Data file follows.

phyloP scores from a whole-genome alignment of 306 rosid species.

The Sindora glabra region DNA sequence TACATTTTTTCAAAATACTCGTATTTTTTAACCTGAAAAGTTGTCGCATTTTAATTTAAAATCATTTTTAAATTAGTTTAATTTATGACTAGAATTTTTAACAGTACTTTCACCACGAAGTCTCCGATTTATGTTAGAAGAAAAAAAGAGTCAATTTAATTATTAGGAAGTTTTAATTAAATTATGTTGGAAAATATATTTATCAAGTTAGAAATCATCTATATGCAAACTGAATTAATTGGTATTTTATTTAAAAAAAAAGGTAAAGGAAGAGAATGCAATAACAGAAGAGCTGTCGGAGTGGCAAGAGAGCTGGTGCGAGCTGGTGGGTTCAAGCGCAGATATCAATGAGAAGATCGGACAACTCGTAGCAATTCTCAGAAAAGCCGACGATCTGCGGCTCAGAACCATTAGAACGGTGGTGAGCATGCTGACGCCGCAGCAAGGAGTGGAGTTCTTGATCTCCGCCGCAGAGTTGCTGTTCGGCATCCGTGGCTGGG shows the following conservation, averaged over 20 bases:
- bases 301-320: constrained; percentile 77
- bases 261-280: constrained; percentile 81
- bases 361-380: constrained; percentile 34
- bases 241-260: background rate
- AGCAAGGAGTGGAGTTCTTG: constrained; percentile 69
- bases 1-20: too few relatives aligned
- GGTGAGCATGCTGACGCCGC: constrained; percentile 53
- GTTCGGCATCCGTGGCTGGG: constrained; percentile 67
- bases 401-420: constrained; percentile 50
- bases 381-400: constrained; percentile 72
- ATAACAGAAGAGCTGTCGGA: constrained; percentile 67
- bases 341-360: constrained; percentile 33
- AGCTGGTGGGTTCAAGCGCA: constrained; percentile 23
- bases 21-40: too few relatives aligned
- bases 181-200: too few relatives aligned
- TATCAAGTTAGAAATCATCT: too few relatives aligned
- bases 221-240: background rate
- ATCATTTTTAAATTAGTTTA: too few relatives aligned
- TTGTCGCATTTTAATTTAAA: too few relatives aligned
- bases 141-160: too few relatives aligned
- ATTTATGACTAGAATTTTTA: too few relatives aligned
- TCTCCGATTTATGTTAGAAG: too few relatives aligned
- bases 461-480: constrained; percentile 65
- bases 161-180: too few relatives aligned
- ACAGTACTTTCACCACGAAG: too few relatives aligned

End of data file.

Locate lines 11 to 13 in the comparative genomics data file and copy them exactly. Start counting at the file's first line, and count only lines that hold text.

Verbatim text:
- bases 401-420: constrained; percentile 50
- bases 381-400: constrained; percentile 72
- ATAACAGAAGAGCTGTCGGA: constrained; percentile 67